If there are a limited number of connections (like the Ethernet shield can only handle 4 simultaneous connections), and you use one of them for a telnet session, so that you can be told twice a day that the door opened or closed, then that connection is not available for any other use. Hence it is tied up.

Quote
nothing is tied up.
It that one connection is nothing, this implies, to me, at least, that it isn't 1 of 4. Rather, it is one of so many that one doesn't matter.

So, which is it? Are you tying up one of a limited number of connections, where it could matter, or one of so many that it doesn't matter?
The art of getting good answers lies in asking good questions.

Juraj

If there are a limited number of connections (like the Ethernet shield can only handle 4 simultaneous connections), and you use one of them for a telnet session, so that you can be told twice a day that the door opened or closed, then that connection is not available for any other use. Hence it is tied up.
It that one connection is nothing, this implies, to me, at least, that it isn't 1 of 4. Rather, it is one of so many that one doesn't matter.
So, which is it? Are you tying up one of a limited number of connections, where it could matter, or one of so many that it doesn't matter?
I do nothing, I only recommend using the simplest way.

esp8266 can handle 5 sockets. This project needs one socket on the client esp8266. On the server one socket is the listening socket a second socket is the current client. server side sketch can refuse more clients by simple stopping the incoming connection.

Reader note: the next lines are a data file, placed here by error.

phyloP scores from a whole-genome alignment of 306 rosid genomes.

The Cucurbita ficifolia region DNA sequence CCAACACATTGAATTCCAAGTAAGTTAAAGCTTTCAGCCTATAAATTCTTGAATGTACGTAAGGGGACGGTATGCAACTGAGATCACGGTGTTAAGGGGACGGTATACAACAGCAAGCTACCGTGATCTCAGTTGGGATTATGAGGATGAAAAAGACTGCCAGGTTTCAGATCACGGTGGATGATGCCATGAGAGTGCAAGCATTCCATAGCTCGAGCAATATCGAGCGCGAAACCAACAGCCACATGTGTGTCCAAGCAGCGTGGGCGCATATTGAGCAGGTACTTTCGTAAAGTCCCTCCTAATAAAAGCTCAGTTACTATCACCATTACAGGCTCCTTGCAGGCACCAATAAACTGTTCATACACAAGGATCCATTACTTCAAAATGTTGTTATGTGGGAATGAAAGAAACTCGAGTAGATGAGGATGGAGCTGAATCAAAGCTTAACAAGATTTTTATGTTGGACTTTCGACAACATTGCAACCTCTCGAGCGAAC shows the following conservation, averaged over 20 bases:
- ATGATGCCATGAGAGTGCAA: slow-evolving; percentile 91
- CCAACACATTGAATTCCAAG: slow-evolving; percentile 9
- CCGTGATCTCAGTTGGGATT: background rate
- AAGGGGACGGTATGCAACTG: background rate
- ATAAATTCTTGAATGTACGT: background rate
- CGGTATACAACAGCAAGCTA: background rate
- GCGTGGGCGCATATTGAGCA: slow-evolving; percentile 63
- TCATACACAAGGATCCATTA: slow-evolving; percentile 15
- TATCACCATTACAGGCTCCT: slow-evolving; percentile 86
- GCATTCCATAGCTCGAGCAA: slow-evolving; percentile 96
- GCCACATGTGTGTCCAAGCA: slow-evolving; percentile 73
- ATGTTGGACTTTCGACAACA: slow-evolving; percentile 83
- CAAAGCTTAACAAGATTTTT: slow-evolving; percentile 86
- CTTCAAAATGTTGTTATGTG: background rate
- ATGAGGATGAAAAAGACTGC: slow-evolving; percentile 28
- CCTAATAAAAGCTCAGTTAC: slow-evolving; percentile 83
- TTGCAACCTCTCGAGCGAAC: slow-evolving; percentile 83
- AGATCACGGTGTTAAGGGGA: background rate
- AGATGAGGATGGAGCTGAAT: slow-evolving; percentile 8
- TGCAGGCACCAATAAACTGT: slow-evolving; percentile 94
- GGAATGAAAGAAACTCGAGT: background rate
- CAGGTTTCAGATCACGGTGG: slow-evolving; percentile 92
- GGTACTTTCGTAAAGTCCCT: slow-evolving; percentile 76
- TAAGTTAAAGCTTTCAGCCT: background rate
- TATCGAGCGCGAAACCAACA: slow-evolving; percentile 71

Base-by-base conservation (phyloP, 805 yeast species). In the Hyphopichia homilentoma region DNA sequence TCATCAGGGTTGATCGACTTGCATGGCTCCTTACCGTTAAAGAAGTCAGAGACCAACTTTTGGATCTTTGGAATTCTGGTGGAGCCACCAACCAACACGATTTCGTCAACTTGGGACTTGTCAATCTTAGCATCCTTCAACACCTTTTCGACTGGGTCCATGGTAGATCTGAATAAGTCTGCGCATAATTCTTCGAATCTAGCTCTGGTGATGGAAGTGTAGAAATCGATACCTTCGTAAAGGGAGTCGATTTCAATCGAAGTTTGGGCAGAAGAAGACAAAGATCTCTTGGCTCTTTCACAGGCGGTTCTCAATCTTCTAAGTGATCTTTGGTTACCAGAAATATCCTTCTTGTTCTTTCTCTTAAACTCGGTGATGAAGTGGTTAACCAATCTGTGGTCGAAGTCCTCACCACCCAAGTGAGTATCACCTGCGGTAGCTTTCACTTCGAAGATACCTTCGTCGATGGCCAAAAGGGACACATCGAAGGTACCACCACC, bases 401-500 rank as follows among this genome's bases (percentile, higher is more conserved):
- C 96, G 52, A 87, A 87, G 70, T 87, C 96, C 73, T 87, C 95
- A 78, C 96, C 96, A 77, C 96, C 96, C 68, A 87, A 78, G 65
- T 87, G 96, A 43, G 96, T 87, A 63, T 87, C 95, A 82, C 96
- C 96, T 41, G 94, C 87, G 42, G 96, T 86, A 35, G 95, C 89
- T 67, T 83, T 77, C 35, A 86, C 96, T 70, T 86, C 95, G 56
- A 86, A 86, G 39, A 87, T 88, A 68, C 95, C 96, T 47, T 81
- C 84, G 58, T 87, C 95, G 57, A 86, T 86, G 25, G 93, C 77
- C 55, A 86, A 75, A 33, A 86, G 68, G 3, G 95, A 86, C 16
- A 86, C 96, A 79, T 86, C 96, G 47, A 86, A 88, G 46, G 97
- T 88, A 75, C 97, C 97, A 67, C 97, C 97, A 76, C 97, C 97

the OP can decide if he lets the client connection alive or closes it after every event. if the client closes the connection, the server side closes it too. I would close the sockets after the event in this case.

You can't write an Arduino sketch if you didn't learn programming. Not the language, but the concepts of programming - algorithms and data types.

6v6gt

I guess that at least the door switch part is to powered by battery.
Anyway, even if not, probably the best configuration is to have the ESP8266 which monitors the door switch configured as a web client. When the door switch changes state, it wakes up and posts (using HTTP POST or HTTP GET) the status update to the web server (another ESP8266). After that it goes back to sleep. The ESP8266 configured as a web server must run all the time, waiting for status change messages from the ESP8266 monitoring the door switch and act on them issuing alarm calls etc.

If you have an existing wifi network, then it is probably best to integrate the two ESP8266 devices in your existing wireless lan. If not, you can make the ESP8266 which is designates as the web server also into an Access Point (AP mode) which effectively creates its own private wlan.

The mechanism is simple. It is exactly analogous to using your web browser to post a message in this thread. Your browser is the web client and at forum.arduino.cc there is a web server running which accepts your post.

Juraj

#14
Apr 25, 2018, 07:50 pm Last Edit: Apr 25, 2018, 07:57 pm by Juraj
I guess that at least the door switch part is to powered by battery.
Anyway, even if not, probably the best configuration is to have the ESP8266 which monitors the door switch configured as a web client. When the door switch changes state, it wakes up and posts (using HTTP POST or HTTP GET) the status update to the web server (another ESP8266). After that it goes back to sleep. The ESP8266 configured as a web server must run all the time, waiting for status change messages from the ESP8266 monitoring the door switch and act on them issuing alarm calls etc.

If you have an existing wifi network, then it is probably best to integrate the two ESP8266 devices in your existing wireless lan. If not, you can make the ESP8266 which is designates as the web server also into an Access Point (AP mode) which effectively creates its own private wlan.

The mechanism is simple. It is exactly analogous to using your web browser to post a message in this thread. Your browser is the web client and at forum.arduino.cc there is a web server running which accepts your post.
why web? why HTTP? plain socket communication will do it
You can't write an Arduino sketch if you didn't learn programming. Not the language, but the concepts of programming - algorithms and data types.